A new documentary about glam rock band Twisted Sister is stuffed with fascinating footage and anecdotes about the group’s rise from ragtag bar band to platinum-selling chart-toppers.

Share story

Andrew Horn’s documentary “We Are Twisted F***ing Sister” chronicles the rise of the Long Island, N.Y., rock band that conquered ’80s glam metal with outrageous videos and fist-pumping anthems. It’s a fascinating glimpse into a long-gone era.

Using a trove of archival footage and memorabilia, the story is told by the band, managers and its devout fans over the course of 134 wildly entertaining minutes.

Horn follows the group from its inception as a ragtag bar band in the early 1970s right up to the point when it breaks big. We see the band slogging it out, playing cover songs in clubs, but releasing original music and pounding on doors trying to get a record deal.

Movie Review★★★½  

‘We Are Twisted F***ing Sister,’ a documentary directed by Andrew Horn. 134 minutes. Not rated; for mature audiences. Grand Illusion, through Thursday.

Horn’s use of raw early footage proves that Twisted Sister was able to draw thousands of die-hard fans to its raucous and over-the-top shows in the Long Island and New Jersey area. The highlight of this period was a sold-out gig at New York’s 3,000-capacity Palladium — all without a recording contract or radio airplay.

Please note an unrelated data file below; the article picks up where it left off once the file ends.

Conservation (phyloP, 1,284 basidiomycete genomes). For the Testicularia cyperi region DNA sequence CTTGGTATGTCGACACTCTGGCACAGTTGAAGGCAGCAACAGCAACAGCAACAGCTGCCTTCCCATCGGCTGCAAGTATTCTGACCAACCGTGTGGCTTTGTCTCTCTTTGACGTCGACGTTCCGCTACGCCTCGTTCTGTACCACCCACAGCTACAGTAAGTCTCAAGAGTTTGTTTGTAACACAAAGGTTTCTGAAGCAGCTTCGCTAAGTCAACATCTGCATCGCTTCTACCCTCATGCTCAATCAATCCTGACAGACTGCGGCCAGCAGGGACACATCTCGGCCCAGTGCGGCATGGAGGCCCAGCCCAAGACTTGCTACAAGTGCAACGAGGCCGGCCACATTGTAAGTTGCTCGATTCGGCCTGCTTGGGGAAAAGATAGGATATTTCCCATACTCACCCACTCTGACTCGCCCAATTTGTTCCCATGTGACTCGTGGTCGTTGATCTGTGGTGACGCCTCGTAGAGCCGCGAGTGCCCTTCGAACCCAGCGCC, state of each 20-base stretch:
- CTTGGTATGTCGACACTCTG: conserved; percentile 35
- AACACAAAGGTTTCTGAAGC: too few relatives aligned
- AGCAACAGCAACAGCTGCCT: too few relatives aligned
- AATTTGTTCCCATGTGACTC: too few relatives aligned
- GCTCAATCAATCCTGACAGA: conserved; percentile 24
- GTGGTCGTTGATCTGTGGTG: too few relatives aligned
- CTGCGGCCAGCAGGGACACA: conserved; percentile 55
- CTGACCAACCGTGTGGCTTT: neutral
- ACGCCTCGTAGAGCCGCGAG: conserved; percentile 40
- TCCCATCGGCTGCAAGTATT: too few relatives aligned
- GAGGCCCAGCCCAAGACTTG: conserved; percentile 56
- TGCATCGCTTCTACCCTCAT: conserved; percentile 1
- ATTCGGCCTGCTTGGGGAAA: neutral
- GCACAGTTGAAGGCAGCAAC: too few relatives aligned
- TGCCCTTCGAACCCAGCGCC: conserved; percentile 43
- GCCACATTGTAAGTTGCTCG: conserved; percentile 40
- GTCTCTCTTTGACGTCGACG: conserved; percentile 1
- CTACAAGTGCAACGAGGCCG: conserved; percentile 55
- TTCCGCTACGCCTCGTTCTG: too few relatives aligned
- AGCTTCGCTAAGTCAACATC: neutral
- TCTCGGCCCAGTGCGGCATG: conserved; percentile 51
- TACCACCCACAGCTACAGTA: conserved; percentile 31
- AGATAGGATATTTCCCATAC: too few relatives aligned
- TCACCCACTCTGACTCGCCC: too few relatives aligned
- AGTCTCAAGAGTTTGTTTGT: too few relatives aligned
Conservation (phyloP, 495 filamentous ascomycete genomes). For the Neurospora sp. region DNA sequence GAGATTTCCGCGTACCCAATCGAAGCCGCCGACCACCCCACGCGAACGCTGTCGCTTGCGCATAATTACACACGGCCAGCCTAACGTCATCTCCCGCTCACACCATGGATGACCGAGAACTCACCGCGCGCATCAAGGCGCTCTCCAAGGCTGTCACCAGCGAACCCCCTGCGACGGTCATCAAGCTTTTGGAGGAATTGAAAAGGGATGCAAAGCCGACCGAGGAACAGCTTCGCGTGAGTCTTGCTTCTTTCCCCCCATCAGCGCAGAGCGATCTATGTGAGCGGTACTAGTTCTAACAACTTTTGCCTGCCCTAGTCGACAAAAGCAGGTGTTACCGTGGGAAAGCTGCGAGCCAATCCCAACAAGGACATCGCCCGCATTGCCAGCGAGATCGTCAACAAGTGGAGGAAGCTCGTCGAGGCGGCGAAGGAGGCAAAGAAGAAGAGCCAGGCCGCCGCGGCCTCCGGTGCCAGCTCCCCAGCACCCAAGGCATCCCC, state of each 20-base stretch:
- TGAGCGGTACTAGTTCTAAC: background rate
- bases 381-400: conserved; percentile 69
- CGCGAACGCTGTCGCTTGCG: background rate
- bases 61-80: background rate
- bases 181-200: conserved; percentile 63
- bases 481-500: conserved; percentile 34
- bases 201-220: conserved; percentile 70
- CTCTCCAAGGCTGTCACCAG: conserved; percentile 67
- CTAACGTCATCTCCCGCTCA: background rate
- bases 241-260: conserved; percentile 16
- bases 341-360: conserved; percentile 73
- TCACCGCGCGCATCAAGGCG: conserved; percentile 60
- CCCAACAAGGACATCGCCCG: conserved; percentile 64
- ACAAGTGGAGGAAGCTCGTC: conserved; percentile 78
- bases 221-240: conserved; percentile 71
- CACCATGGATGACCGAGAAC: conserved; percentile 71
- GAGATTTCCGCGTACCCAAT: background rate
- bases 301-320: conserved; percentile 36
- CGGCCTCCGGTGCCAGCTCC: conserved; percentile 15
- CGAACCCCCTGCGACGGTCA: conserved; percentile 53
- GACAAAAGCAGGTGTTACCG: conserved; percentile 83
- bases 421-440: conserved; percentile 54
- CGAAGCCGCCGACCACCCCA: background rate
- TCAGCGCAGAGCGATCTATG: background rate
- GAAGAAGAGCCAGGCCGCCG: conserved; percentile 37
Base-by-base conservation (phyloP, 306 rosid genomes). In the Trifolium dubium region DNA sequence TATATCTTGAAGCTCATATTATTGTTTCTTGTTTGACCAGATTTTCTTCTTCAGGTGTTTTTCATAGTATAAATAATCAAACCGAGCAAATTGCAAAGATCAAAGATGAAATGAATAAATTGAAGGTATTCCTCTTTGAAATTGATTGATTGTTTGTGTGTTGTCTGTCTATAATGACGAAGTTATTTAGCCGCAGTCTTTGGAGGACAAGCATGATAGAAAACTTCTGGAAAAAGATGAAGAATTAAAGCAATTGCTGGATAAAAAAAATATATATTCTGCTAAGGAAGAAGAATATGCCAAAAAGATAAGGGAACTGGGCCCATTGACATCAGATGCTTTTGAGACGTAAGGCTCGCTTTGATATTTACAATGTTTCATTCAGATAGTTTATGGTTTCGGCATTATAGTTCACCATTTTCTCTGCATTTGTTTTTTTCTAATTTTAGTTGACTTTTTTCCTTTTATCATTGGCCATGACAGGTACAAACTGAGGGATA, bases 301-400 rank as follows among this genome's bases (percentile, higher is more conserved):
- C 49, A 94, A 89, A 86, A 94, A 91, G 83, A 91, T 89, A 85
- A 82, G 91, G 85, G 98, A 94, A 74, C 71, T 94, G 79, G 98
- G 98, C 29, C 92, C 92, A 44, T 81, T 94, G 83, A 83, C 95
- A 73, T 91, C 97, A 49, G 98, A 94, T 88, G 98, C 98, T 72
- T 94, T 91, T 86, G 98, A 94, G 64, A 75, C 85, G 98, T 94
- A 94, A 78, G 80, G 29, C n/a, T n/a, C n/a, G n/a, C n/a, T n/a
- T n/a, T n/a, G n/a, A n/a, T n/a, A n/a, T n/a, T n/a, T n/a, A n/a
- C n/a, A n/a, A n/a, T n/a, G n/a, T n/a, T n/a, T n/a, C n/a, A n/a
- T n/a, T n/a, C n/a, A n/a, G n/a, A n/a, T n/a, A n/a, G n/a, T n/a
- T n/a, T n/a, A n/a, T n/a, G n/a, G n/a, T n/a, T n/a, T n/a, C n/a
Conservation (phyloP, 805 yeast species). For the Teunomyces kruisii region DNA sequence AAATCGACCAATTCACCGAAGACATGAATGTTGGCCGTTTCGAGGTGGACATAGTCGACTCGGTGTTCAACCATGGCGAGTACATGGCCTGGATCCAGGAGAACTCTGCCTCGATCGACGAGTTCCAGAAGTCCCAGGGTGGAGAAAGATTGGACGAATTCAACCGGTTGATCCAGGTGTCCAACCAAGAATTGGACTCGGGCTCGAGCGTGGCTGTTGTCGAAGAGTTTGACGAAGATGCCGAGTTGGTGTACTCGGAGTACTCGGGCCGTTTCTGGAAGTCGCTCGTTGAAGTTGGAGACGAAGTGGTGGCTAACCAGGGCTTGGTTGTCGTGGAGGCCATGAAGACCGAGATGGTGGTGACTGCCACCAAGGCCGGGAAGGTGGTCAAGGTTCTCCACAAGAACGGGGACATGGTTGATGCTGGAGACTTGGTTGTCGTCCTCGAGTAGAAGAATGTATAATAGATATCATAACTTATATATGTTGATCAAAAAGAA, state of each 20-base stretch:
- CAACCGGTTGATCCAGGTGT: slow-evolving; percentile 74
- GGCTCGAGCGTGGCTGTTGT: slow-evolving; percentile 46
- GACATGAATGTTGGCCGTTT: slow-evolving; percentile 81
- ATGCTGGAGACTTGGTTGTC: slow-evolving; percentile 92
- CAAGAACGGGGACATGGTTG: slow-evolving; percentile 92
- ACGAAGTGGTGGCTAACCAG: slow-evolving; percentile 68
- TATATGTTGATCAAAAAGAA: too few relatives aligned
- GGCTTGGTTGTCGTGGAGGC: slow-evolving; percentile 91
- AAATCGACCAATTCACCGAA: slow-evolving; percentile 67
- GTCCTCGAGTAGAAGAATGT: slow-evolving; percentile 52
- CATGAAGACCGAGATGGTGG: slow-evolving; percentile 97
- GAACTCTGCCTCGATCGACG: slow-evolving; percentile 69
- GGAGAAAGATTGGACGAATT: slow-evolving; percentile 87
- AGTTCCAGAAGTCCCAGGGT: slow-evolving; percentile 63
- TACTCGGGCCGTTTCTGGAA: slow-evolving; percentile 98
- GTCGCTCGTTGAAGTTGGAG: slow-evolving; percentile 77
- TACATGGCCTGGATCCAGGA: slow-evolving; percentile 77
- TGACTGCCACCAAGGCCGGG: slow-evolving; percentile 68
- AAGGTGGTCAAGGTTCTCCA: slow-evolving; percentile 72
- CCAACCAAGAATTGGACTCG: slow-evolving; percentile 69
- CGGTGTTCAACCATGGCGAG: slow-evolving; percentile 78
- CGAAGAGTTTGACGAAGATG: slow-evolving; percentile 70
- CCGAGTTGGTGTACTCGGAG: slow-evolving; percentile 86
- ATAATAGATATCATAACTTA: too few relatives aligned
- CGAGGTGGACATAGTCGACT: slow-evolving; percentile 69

The film includes candid interviews with lead singer Dee Snider and guitarist Jay Jay French, who explain how the band eventually was signed to an obscure British punk label, finding an unlikely champion in the late heavy-metal musician Lemmy Kilmister of Motorhead.

Some of the anecdotes, such as the time the band hanged and beat an effigy of Barry White onstage while singing a song called “Disco Sucks,” are cringe-inducing and out of touch, which Snider admits with embarrassment and remorse.

Oddly, the film lacks any footage of Twisted Sister’s videos or hit songs, which received heavy rotation on MTV. That may be a drawback for casual fans, but the juicy details about the band’s early days make up for it.